The influenza (or flu) season has begun in the Northern Hemisphere, where flu activity will continue to increase in the coming months. Even though the flu is a highly contagious and potentially serious disease, many employers do not recognize it as a significant threat and likely suffer losses to their bottom line as a result. In fact, the US Department of Health & Human Services estimates that nearly USD 7 billion dollars are lost in productivity every year due to employee absenteeism because of the flu.1 Furthermore, the US CDC states that influenza costs the US roughly USD 10 billion in medical visits each year.2
Fortunately, employers can use a number of straightforward strategies to prevent the spread of influenza in the workplace. These include raising awareness about seasonal influenza, promoting proper hygiene, keeping the workplace clean, encouraging employees to receive their annual flu vaccination, and adopting flexible leave plans.
1. Raise Awareness about Seasonal Influenza
Employees who believe they are at risk of becoming infected with influenza, and who understand the consequences associated with influenza infection, are more likely to alter their behaviors in order to reduce the risk of infection. Therefore, it is important that employers educate workers about how influenza is spread, what symptoms the flu causes, and the potential complications related to influenza infection. This information should be communicated to employees in a number of ways, such as through emails and by placing flyers or posters in high-traffic areas, to maximize visibility.
Symptoms of influenza:
- Coughing, sore throat, runny or stuffy nose, muscle or body aches, headaches, fatigue, sometimes fever or feeling feverish/chills. People usually recover from the flu in a few days, and most infections resolve within two weeks. However, some people, especially young children and people with weakened immune systems, may experience more severe complications that require additional medical care or even hospitalization.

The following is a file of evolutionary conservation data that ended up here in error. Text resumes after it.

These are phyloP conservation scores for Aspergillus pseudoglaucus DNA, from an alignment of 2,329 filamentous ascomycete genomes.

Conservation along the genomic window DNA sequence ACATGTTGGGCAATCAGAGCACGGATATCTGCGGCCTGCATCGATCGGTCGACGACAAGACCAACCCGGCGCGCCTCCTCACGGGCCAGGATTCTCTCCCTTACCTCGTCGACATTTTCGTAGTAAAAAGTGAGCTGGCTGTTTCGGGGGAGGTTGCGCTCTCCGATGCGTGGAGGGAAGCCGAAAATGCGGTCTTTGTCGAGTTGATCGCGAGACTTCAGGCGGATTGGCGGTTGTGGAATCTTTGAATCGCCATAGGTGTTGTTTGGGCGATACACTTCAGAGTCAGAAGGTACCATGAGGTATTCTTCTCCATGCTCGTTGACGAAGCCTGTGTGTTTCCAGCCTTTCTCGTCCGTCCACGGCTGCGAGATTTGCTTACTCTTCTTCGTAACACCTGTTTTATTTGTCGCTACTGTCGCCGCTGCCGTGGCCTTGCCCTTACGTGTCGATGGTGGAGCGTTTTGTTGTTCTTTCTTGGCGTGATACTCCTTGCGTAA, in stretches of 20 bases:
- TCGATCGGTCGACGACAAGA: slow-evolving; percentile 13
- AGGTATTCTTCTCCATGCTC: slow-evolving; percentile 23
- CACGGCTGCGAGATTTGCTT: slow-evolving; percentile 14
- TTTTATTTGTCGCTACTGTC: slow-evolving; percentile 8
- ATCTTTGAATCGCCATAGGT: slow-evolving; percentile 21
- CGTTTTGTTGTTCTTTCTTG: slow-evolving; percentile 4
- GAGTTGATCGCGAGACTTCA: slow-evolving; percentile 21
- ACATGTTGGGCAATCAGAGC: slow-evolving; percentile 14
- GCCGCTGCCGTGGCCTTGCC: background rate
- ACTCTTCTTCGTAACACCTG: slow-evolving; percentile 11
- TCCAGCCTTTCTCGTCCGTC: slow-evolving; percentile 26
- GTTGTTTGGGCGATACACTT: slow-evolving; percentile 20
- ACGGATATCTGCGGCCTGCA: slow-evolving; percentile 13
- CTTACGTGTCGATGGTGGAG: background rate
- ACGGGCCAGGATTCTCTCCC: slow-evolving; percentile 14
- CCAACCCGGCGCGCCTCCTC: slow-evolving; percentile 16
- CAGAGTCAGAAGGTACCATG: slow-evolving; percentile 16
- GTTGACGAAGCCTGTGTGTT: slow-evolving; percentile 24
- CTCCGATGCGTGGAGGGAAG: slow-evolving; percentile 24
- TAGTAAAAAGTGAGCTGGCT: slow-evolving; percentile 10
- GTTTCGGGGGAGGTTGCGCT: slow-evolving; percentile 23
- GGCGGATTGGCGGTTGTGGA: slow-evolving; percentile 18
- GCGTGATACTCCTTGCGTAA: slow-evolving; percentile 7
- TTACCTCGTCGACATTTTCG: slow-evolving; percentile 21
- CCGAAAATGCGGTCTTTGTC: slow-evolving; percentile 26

- Complications associated with influenza
- Some individuals with influenza will develop complications such as pneumonia, bronchitis, and sinus or ear infections. These complications can be life-threatening and are more common in individuals with certain chronic medical conditions.
2. Encourage Proper Coughing Etiquette and Hand Washing
Influenza is primarily spread by droplets released when infected individuals cough, sneeze, or speak. Less commonly, individuals can contract influenza by touching a surface or object contaminated by the influenza virus and then touching their own mouth, eyes, or nose. Individuals with influenza are contagious for a period beginning one day before the onset of symptoms and up to five-to-seven days after symptoms begin. This means that a person can transmit the flu to others before he or she even realizes they are sick. Therefore, it is extremely important for employers not only to teach and remind employees the proper way to cover coughs and sneezes but also to remind them to regularly wash their hands throughout the flu season.
- Proper coughing and sneezing etiquette:
- Cover coughs and sneezes with a tissue and dispose of the used tissues in "no-touch" wastebaskets.
- If a tissue is not available, cough and sneeze into your elbow or upper sleeve.
- Basic hand hygiene:
- Wash hands after blowing your nose, coughing, sneezing, or coming into contact with mucus or contaminated objects and surfaces.
- To wash hands appropriately: apply soap and water, rub soapy hands together for at least 20 seconds, rinse hands with water, and dry completely.